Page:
Recent moves in History and Literary Studies are raising the issue of periodization once again. Jo Guldi and David Armitage’s The History Manifesto (2014) shares at least one important intent with the more recently issued Manifesto of the V21 group in Victorian Studies: a call to ‘transtemporal’ scholarship which cuts across conventional periodization. Periods of 10, 25, even 50 years (into which we can presumably place the 60+ year span of the Victorian) are presented as the sites of squabbles over detail, lacking in perspective or analytic power.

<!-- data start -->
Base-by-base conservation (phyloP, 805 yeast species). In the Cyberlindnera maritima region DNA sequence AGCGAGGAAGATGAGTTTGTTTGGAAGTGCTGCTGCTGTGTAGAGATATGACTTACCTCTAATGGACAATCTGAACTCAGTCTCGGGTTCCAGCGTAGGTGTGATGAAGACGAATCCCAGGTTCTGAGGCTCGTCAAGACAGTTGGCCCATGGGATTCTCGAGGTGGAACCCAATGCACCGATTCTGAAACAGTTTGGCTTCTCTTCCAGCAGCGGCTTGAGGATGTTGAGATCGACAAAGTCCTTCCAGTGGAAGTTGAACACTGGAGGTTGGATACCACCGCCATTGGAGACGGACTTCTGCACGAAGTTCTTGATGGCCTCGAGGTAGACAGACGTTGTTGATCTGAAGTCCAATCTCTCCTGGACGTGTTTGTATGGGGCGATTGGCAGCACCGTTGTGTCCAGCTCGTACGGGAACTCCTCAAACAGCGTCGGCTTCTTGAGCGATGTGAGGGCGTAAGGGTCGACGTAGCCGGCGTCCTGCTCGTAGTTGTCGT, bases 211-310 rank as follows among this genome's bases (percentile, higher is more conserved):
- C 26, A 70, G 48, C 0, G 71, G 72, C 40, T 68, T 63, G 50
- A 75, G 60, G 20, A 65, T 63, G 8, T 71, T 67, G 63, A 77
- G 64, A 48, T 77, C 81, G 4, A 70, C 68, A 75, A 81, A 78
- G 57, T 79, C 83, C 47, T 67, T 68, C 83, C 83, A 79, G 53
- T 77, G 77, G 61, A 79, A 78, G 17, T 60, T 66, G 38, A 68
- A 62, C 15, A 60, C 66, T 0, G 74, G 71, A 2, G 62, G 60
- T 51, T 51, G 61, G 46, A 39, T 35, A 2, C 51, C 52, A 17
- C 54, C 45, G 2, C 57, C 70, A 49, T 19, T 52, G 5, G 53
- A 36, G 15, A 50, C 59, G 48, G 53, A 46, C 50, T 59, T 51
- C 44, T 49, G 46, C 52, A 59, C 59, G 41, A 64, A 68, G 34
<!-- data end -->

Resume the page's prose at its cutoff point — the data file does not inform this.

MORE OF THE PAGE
Periodization has of course been a long-established target, Victorian periodization especially so. From across its constituent disciplines, even scholars who have invested in the field have questioned its identity. One of the readiest criticisms, invoked indeed by Guldi and Armitage, is that periods are ‘arbitrary’, usually with the implication that this is inherently so, although it is never made clear what makes the ‘period’ as a phenomenon especially resistant to being moulded to our understandings of the historical record. Otherwise, much of the critical commentary has tended to align with the two concerns, the synchronic and the diachronic, identified by Fredric Jameson in his The Political Unconscious (1981). The synchronic points to the fact that periodization ‘tends in spite of itself to give the impression of a facile totalization, a seamless web of phenomena each of which, in its own way, “expresses” some unified inner truth – a world view or period style or a set of structural categories which marks the whole length and breadth of the “period” in question’ (27). The diachronic addresses the tendency of periods to be presented in linear sequence and so to construct master narratives to create ‘a vast interpretative allegory in which a sequence of historical events or texts and artifacts is rewritten in terms of some deeper, underlying, and more fundamental … master narrative’ (28).